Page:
501 Life Magazine | DIY: Baby food chef
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DIY: Baby food chef

by Brittany Gilbert

One of the easiest ways I know to save money when you have a baby is to make your own baby food. I was intimidated at first but knew it was something I wanted to try. I like to eat fresh foods, so I thought my baby might like it, too.

I found two extremely helpful resources for me in this journey. The first is the Baby Bullet, a food processor designed specifically for making baby food. They are available online and in stores like Walmart. Now, you certainly don’t have to have the Baby Bullet to succeed. I know tons of moms who have used a regular blender and/or a food processor. However, I am extremely happy with my purchase. It came with the blender and extra containers to attach as well as store the food. There was even a cookbook, which was so helpful in the beginning when I didn’t know how much water to add or which veggies and fruits to steam or even how. I am no Betty Crocker. My skills are very limited in the kitchen, so if I can do it, anyone can.

The second resource is the website wholesomebabyfood.momtastic.com. I can’t explain how big of a blessing this site was for me. You’ll have to see for yourself all of the wonderful tips and resources it has to offer. It breaks down by age what your baby can and should not be eating. There are creative recipes that even break down the nutrients found in the foods you’re using.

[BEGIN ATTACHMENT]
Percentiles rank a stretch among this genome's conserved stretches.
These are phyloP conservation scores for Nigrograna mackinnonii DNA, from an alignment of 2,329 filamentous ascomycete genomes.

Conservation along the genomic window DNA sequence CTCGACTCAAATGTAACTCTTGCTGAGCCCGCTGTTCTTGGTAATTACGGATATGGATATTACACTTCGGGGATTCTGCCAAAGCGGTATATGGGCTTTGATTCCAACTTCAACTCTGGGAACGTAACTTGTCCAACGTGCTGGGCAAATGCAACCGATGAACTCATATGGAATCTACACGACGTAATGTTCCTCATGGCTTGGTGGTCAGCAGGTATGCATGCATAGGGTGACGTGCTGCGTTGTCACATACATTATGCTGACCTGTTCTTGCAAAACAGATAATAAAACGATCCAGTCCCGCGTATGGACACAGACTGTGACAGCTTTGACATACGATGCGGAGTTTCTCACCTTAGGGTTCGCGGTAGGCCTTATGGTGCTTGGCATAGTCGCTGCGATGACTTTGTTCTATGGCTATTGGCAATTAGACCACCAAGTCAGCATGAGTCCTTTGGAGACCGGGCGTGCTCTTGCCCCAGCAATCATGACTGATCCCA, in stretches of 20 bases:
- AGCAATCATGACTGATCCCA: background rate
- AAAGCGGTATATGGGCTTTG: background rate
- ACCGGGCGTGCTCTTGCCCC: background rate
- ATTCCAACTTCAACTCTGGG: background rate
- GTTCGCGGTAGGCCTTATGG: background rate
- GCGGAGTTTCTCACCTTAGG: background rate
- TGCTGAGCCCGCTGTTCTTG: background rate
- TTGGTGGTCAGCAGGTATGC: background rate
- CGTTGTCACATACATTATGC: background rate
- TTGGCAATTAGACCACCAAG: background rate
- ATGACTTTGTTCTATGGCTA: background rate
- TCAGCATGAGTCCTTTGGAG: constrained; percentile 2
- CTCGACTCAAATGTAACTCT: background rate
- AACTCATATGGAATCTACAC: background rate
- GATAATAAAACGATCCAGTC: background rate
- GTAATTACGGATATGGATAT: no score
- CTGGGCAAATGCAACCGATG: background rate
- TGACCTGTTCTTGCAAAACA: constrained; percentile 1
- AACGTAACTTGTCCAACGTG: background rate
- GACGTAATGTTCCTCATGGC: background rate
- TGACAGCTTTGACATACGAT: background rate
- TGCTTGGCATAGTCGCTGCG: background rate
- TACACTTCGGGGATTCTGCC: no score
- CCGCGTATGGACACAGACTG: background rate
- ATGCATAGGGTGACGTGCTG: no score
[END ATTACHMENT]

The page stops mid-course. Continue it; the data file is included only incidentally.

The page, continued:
The first food we started with was avocado. We started at around 6 months because he was finally starting to show interest in food. Avocado is an excellent first food, too, because it is so rich in nutrients. It is also extremely easy to make in to a baby food. I didn’t know how to cut an avocado or what to do once it was open. Another excellent resource that I used a few times was YouTube. I searched for a video to cut open an avocado (I’m telling you, it doesn’t take a chef to make baby food). Once I did, I scooped out the good stuff and from there was able to blend it to make it the perfect consistency for my baby. In the beginning, I tried to blend breast milk with whatever it could go with to make it more appealing to my son.

The great thing about making your own baby food is you can make it in bulk and freeze it. I bought several ice cube trays and would spend a few hours on the weekend preparing a variety of foods and would freeze them. Once they are frozen, you pop the cubes in a Ziploc bag and store them in the freezer till you are ready to use them. Different foods have different storage times for the refrigerator, so make sure you look in to the storage times if you are keeping them in the fridge. To be safe, it’s just easier to store them in the freezer and thaw when you need them. The ice cube size works perfectly because it’s easy to store and also because each ice cube is one ounce, so it’s easy to know how much baby is getting (one ounce is usually one serving size).

Of course, if you’re on a budget, making your own baby food is the smart way to go. One sweet potato would make 14 servings. One peach would make 10. Fruits and veggies go a long way in baby food making.

One sweet potato could cost you $0.99 or less at the grocery store. If you yield 14 servings from one potato, that’s a cost per serving of $0.07. At some retail stores, a two pack of 3.5-ounce packages costs $1.59. Multiply that by two to get to 14 ounces, and you get a cost per serving of $0.22. Seems small, but it can add up pretty fast over the course of several months and a variety of different fruits, vegetables and meats.